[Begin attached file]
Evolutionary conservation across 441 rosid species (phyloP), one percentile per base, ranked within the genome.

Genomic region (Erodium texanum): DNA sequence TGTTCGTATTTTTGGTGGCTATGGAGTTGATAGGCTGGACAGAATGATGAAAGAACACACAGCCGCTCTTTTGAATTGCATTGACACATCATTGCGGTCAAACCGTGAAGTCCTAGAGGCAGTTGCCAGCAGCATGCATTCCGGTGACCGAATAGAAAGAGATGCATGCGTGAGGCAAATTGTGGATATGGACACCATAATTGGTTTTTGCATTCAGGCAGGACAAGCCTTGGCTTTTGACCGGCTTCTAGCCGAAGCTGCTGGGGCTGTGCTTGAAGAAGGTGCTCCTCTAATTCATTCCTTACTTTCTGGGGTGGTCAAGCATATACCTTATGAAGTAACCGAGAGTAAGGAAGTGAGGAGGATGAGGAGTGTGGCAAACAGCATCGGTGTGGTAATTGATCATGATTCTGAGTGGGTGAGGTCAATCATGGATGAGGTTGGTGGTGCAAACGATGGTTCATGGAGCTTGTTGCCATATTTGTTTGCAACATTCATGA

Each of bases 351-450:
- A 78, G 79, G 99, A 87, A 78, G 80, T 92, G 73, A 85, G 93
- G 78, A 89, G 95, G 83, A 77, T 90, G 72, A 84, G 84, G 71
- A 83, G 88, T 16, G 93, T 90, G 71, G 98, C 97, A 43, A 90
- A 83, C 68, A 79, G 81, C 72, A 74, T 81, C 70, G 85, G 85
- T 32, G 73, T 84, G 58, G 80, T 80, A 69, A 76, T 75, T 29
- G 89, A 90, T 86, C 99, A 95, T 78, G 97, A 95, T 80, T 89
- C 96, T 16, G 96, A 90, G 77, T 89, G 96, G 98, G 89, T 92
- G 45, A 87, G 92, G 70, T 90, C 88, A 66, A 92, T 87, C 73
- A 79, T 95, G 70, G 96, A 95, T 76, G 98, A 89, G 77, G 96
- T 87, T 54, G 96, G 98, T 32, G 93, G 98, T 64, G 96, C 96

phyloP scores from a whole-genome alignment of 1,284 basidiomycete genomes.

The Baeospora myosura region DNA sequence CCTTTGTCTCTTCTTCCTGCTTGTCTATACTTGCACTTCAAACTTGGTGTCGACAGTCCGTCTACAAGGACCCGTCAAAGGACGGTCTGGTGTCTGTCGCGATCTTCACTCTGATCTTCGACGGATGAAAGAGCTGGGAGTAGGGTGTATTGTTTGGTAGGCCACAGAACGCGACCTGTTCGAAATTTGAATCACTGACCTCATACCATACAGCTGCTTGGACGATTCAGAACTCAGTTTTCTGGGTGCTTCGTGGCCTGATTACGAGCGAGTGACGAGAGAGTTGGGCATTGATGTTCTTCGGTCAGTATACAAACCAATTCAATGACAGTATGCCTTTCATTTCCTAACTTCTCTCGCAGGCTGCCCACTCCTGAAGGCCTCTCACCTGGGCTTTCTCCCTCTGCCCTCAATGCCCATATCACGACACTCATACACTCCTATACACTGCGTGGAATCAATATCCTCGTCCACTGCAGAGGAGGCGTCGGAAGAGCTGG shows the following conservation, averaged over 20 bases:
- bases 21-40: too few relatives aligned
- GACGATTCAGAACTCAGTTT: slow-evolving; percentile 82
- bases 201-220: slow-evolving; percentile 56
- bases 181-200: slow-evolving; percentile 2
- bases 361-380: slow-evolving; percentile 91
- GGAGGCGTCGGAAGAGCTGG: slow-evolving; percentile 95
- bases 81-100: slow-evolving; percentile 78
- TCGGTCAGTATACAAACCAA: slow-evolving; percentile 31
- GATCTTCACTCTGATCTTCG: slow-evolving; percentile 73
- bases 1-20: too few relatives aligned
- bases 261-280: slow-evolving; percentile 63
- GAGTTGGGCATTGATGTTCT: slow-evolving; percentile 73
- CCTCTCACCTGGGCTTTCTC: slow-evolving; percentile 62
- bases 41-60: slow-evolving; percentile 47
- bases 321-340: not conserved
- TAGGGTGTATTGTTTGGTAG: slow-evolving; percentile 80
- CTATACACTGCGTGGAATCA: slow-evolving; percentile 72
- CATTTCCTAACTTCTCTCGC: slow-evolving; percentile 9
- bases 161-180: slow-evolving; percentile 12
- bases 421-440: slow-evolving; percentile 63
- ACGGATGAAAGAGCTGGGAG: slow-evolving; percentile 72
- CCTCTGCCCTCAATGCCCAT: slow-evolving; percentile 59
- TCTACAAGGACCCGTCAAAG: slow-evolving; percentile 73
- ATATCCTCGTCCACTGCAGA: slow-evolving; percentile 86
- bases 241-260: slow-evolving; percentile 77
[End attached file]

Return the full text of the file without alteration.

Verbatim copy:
Evolutionary conservation across 441 rosid species (phyloP), one percentile per base, ranked within the genome.

Genomic region (Erodium texanum): DNA sequence TGTTCGTATTTTTGGTGGCTATGGAGTTGATAGGCTGGACAGAATGATGAAAGAACACACAGCCGCTCTTTTGAATTGCATTGACACATCATTGCGGTCAAACCGTGAAGTCCTAGAGGCAGTTGCCAGCAGCATGCATTCCGGTGACCGAATAGAAAGAGATGCATGCGTGAGGCAAATTGTGGATATGGACACCATAATTGGTTTTTGCATTCAGGCAGGACAAGCCTTGGCTTTTGACCGGCTTCTAGCCGAAGCTGCTGGGGCTGTGCTTGAAGAAGGTGCTCCTCTAATTCATTCCTTACTTTCTGGGGTGGTCAAGCATATACCTTATGAAGTAACCGAGAGTAAGGAAGTGAGGAGGATGAGGAGTGTGGCAAACAGCATCGGTGTGGTAATTGATCATGATTCTGAGTGGGTGAGGTCAATCATGGATGAGGTTGGTGGTGCAAACGATGGTTCATGGAGCTTGTTGCCATATTTGTTTGCAACATTCATGA

Each of bases 351-450:
- A 78, G 79, G 99, A 87, A 78, G 80, T 92, G 73, A 85, G 93
- G 78, A 89, G 95, G 83, A 77, T 90, G 72, A 84, G 84, G 71
- A 83, G 88, T 16, G 93, T 90, G 71, G 98, C 97, A 43, A 90
- A 83, C 68, A 79, G 81, C 72, A 74, T 81, C 70, G 85, G 85
- T 32, G 73, T 84, G 58, G 80, T 80, A 69, A 76, T 75, T 29
- G 89, A 90, T 86, C 99, A 95, T 78, G 97, A 95, T 80, T 89
- C 96, T 16, G 96, A 90, G 77, T 89, G 96, G 98, G 89, T 92
- G 45, A 87, G 92, G 70, T 90, C 88, A 66, A 92, T 87, C 73
- A 79, T 95, G 70, G 96, A 95, T 76, G 98, A 89, G 77, G 96
- T 87, T 54, G 96, G 98, T 32, G 93, G 98, T 64, G 96, C 96

phyloP scores from a whole-genome alignment of 1,284 basidiomycete genomes.

The Baeospora myosura region DNA sequence CCTTTGTCTCTTCTTCCTGCTTGTCTATACTTGCACTTCAAACTTGGTGTCGACAGTCCGTCTACAAGGACCCGTCAAAGGACGGTCTGGTGTCTGTCGCGATCTTCACTCTGATCTTCGACGGATGAAAGAGCTGGGAGTAGGGTGTATTGTTTGGTAGGCCACAGAACGCGACCTGTTCGAAATTTGAATCACTGACCTCATACCATACAGCTGCTTGGACGATTCAGAACTCAGTTTTCTGGGTGCTTCGTGGCCTGATTACGAGCGAGTGACGAGAGAGTTGGGCATTGATGTTCTTCGGTCAGTATACAAACCAATTCAATGACAGTATGCCTTTCATTTCCTAACTTCTCTCGCAGGCTGCCCACTCCTGAAGGCCTCTCACCTGGGCTTTCTCCCTCTGCCCTCAATGCCCATATCACGACACTCATACACTCCTATACACTGCGTGGAATCAATATCCTCGTCCACTGCAGAGGAGGCGTCGGAAGAGCTGG shows the following conservation, averaged over 20 bases:
- bases 21-40: too few relatives aligned
- GACGATTCAGAACTCAGTTT: slow-evolving; percentile 82
- bases 201-220: slow-evolving; percentile 56
- bases 181-200: slow-evolving; percentile 2
- bases 361-380: slow-evolving; percentile 91
- GGAGGCGTCGGAAGAGCTGG: slow-evolving; percentile 95
- bases 81-100: slow-evolving; percentile 78
- TCGGTCAGTATACAAACCAA: slow-evolving; percentile 31
- GATCTTCACTCTGATCTTCG: slow-evolving; percentile 73
- bases 1-20: too few relatives aligned
- bases 261-280: slow-evolving; percentile 63
- GAGTTGGGCATTGATGTTCT: slow-evolving; percentile 73
- CCTCTCACCTGGGCTTTCTC: slow-evolving; percentile 62
- bases 41-60: slow-evolving; percentile 47
- bases 321-340: not conserved
- TAGGGTGTATTGTTTGGTAG: slow-evolving; percentile 80
- CTATACACTGCGTGGAATCA: slow-evolving; percentile 72
- CATTTCCTAACTTCTCTCGC: slow-evolving; percentile 9
- bases 161-180: slow-evolving; percentile 12
- bases 421-440: slow-evolving; percentile 63
- ACGGATGAAAGAGCTGGGAG: slow-evolving; percentile 72
- CCTCTGCCCTCAATGCCCAT: slow-evolving; percentile 59
- TCTACAAGGACCCGTCAAAG: slow-evolving; percentile 73
- ATATCCTCGTCCACTGCAGA: slow-evolving; percentile 86
- bases 241-260: slow-evolving; percentile 77